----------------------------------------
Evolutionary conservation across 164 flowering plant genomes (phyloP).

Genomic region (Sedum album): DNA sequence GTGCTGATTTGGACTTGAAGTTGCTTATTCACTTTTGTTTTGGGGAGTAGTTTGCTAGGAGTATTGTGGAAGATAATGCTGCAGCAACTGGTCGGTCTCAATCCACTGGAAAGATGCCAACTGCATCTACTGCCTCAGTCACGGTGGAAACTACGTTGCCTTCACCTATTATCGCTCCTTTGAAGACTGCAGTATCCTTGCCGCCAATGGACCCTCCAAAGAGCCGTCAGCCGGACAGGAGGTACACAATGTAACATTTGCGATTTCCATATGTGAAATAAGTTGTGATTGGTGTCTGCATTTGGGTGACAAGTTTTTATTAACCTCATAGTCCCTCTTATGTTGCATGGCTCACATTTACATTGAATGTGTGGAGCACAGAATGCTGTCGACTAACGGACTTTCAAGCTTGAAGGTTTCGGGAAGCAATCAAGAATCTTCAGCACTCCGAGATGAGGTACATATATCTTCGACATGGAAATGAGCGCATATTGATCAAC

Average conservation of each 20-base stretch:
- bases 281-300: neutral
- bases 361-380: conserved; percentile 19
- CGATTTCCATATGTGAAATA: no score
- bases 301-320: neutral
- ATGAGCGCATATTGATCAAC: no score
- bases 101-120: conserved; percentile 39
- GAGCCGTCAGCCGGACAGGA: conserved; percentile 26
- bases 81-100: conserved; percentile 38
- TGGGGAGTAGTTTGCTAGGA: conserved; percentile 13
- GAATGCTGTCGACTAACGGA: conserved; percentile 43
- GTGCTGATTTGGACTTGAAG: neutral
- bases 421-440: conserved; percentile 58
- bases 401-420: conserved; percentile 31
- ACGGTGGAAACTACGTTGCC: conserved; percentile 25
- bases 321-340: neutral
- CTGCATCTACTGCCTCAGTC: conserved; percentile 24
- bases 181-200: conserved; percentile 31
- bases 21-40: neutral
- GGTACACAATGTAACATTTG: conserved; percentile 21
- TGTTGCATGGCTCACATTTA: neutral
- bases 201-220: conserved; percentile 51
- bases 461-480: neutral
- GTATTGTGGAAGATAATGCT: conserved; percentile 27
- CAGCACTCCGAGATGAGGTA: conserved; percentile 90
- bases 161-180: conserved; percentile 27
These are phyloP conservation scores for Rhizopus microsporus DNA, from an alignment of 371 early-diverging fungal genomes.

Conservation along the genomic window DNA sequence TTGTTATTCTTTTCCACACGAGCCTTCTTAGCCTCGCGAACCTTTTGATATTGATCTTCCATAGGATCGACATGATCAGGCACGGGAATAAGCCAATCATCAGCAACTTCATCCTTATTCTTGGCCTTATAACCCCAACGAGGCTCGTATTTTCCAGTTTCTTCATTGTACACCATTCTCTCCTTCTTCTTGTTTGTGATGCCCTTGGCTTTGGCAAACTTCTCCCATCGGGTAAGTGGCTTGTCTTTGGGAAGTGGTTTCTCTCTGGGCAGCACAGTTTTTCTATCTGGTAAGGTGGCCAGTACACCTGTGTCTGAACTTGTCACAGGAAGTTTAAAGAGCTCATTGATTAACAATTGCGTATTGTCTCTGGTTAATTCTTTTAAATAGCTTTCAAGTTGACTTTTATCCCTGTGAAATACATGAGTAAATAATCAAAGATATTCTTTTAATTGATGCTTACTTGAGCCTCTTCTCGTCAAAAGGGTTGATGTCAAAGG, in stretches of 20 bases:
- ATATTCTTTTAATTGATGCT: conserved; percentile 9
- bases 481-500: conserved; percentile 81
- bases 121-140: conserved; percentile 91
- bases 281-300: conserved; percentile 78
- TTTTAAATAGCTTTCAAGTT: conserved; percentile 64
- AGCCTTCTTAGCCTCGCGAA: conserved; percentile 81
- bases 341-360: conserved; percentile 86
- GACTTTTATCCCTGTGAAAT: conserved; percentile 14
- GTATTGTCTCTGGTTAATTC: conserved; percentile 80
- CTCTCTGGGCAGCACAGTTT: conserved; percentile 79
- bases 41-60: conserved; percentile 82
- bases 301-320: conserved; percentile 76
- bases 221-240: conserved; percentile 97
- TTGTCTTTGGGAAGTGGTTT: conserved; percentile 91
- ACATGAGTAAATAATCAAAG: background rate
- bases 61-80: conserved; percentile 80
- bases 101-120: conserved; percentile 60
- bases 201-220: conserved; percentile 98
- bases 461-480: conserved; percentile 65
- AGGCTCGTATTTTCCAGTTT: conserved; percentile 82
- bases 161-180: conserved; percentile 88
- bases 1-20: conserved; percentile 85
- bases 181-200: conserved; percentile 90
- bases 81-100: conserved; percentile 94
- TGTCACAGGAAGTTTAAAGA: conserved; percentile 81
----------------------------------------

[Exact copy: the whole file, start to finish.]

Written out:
Evolutionary conservation across 164 flowering plant genomes (phyloP).

Genomic region (Sedum album): DNA sequence GTGCTGATTTGGACTTGAAGTTGCTTATTCACTTTTGTTTTGGGGAGTAGTTTGCTAGGAGTATTGTGGAAGATAATGCTGCAGCAACTGGTCGGTCTCAATCCACTGGAAAGATGCCAACTGCATCTACTGCCTCAGTCACGGTGGAAACTACGTTGCCTTCACCTATTATCGCTCCTTTGAAGACTGCAGTATCCTTGCCGCCAATGGACCCTCCAAAGAGCCGTCAGCCGGACAGGAGGTACACAATGTAACATTTGCGATTTCCATATGTGAAATAAGTTGTGATTGGTGTCTGCATTTGGGTGACAAGTTTTTATTAACCTCATAGTCCCTCTTATGTTGCATGGCTCACATTTACATTGAATGTGTGGAGCACAGAATGCTGTCGACTAACGGACTTTCAAGCTTGAAGGTTTCGGGAAGCAATCAAGAATCTTCAGCACTCCGAGATGAGGTACATATATCTTCGACATGGAAATGAGCGCATATTGATCAAC

Average conservation of each 20-base stretch:
- bases 281-300: neutral
- bases 361-380: conserved; percentile 19
- CGATTTCCATATGTGAAATA: no score
- bases 301-320: neutral
- ATGAGCGCATATTGATCAAC: no score
- bases 101-120: conserved; percentile 39
- GAGCCGTCAGCCGGACAGGA: conserved; percentile 26
- bases 81-100: conserved; percentile 38
- TGGGGAGTAGTTTGCTAGGA: conserved; percentile 13
- GAATGCTGTCGACTAACGGA: conserved; percentile 43
- GTGCTGATTTGGACTTGAAG: neutral
- bases 421-440: conserved; percentile 58
- bases 401-420: conserved; percentile 31
- ACGGTGGAAACTACGTTGCC: conserved; percentile 25
- bases 321-340: neutral
- CTGCATCTACTGCCTCAGTC: conserved; percentile 24
- bases 181-200: conserved; percentile 31
- bases 21-40: neutral
- GGTACACAATGTAACATTTG: conserved; percentile 21
- TGTTGCATGGCTCACATTTA: neutral
- bases 201-220: conserved; percentile 51
- bases 461-480: neutral
- GTATTGTGGAAGATAATGCT: conserved; percentile 27
- CAGCACTCCGAGATGAGGTA: conserved; percentile 90
- bases 161-180: conserved; percentile 27
These are phyloP conservation scores for Rhizopus microsporus DNA, from an alignment of 371 early-diverging fungal genomes.

Conservation along the genomic window DNA sequence TTGTTATTCTTTTCCACACGAGCCTTCTTAGCCTCGCGAACCTTTTGATATTGATCTTCCATAGGATCGACATGATCAGGCACGGGAATAAGCCAATCATCAGCAACTTCATCCTTATTCTTGGCCTTATAACCCCAACGAGGCTCGTATTTTCCAGTTTCTTCATTGTACACCATTCTCTCCTTCTTCTTGTTTGTGATGCCCTTGGCTTTGGCAAACTTCTCCCATCGGGTAAGTGGCTTGTCTTTGGGAAGTGGTTTCTCTCTGGGCAGCACAGTTTTTCTATCTGGTAAGGTGGCCAGTACACCTGTGTCTGAACTTGTCACAGGAAGTTTAAAGAGCTCATTGATTAACAATTGCGTATTGTCTCTGGTTAATTCTTTTAAATAGCTTTCAAGTTGACTTTTATCCCTGTGAAATACATGAGTAAATAATCAAAGATATTCTTTTAATTGATGCTTACTTGAGCCTCTTCTCGTCAAAAGGGTTGATGTCAAAGG, in stretches of 20 bases:
- ATATTCTTTTAATTGATGCT: conserved; percentile 9
- bases 481-500: conserved; percentile 81
- bases 121-140: conserved; percentile 91
- bases 281-300: conserved; percentile 78
- TTTTAAATAGCTTTCAAGTT: conserved; percentile 64
- AGCCTTCTTAGCCTCGCGAA: conserved; percentile 81
- bases 341-360: conserved; percentile 86
- GACTTTTATCCCTGTGAAAT: conserved; percentile 14
- GTATTGTCTCTGGTTAATTC: conserved; percentile 80
- CTCTCTGGGCAGCACAGTTT: conserved; percentile 79
- bases 41-60: conserved; percentile 82
- bases 301-320: conserved; percentile 76
- bases 221-240: conserved; percentile 97
- TTGTCTTTGGGAAGTGGTTT: conserved; percentile 91
- ACATGAGTAAATAATCAAAG: background rate
- bases 61-80: conserved; percentile 80
- bases 101-120: conserved; percentile 60
- bases 201-220: conserved; percentile 98
- bases 461-480: conserved; percentile 65
- AGGCTCGTATTTTCCAGTTT: conserved; percentile 82
- bases 161-180: conserved; percentile 88
- bases 1-20: conserved; percentile 85
- bases 181-200: conserved; percentile 90
- bases 81-100: conserved; percentile 94
- TGTCACAGGAAGTTTAAAGA: conserved; percentile 81